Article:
Abstract

A new venture often faces daunting odds because it does not control all the requisite resources needed to run effectively. Thus, its survival will depend heavily on its founding team’s abilities to convince external stakeholders to invest resources (Shepherd, Douglas, & Shanley, 2000). Internally, the team also may have difficulty running the venture efficiently until managerial roles are agreed upon and cooperation develops among team members. Collectively, these “liability of newness” (LoN) challenges must be successfully overcome to increase the probability of a new venture’s success (Stinchcombe, 1965).

When studying LoN issues, researchers have generally employed, individually or collectively, four related literatures, including legitimacy (e.g., Zott & Huy, 2007), reputation (e.g., Fischer & Reuber, 2007), trust (e.g., Aldrich & Fiol, 1994), and organizational routines (e.g., Scott & Foo, 1999) as theoretical foundations. Although these literatures overlap, each has a central construct with distinct elements that distinguishes it from the others (Deephouse & Carter, 2005). Moreover, each central construct can be multifaceted (e.g., socio-political and cognitive legitimacy, e.g., Aldrich & Fiol, 1994) and multi-level (e.g., firm and industry-level reputations, e.g., Winn, Macdonald, & Zietsma, 2008).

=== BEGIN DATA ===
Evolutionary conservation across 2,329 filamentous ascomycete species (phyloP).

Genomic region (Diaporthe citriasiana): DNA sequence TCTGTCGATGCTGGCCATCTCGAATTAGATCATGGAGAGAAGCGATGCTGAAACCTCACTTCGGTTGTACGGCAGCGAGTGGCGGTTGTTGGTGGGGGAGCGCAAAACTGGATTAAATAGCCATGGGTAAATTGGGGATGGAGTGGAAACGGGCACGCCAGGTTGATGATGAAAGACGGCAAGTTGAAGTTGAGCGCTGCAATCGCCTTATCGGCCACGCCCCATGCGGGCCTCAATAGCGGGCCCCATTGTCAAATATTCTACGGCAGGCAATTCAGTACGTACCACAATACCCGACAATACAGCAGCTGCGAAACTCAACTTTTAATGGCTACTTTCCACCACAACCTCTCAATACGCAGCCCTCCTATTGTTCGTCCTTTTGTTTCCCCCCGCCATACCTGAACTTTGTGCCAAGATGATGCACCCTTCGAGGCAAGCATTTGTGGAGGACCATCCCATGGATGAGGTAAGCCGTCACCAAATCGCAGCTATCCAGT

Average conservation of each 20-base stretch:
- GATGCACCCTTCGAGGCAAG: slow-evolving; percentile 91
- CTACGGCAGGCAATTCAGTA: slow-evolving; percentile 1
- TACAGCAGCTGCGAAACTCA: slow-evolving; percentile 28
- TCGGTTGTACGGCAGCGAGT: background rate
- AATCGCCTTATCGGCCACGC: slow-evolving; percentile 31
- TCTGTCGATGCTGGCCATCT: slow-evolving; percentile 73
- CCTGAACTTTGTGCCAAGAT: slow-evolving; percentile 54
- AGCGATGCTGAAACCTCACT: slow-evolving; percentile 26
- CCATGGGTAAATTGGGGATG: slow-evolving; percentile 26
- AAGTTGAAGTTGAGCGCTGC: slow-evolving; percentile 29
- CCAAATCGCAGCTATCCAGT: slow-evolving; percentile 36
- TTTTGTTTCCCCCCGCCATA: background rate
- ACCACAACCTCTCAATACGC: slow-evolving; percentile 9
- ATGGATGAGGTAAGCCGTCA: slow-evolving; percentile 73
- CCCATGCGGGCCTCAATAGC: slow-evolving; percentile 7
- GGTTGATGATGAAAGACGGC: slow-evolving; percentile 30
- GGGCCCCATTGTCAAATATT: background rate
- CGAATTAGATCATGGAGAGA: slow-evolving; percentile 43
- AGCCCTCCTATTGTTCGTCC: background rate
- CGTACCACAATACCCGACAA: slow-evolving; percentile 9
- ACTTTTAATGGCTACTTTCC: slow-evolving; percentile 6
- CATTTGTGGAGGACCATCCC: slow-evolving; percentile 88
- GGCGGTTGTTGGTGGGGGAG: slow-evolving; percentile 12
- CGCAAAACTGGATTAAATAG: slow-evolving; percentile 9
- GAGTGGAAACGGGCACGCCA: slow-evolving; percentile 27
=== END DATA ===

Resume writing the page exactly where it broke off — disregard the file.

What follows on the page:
As a result, researchers have also conceptualized LoN as a multifaceted, multi-level construct. To date, however, limited research has been devoted to fully examining LoN’s complexity by examining both the overlaps and distinctions among the central constructs of legitimacy, reputation, trust, and organizational routines that undergird this research. Consequently, LoN remains a rather nebulous construct, suggesting the need for clarification. Moreover, LoN operationalizations in empirical research have tended to focus only on a relatively narrow range of what Stinchcombe (1965) originally proposed as a multifaceted construct. Finally, although the underlying constructs can overlap, at times they can suggest conflicting strategic paths for new ventures.

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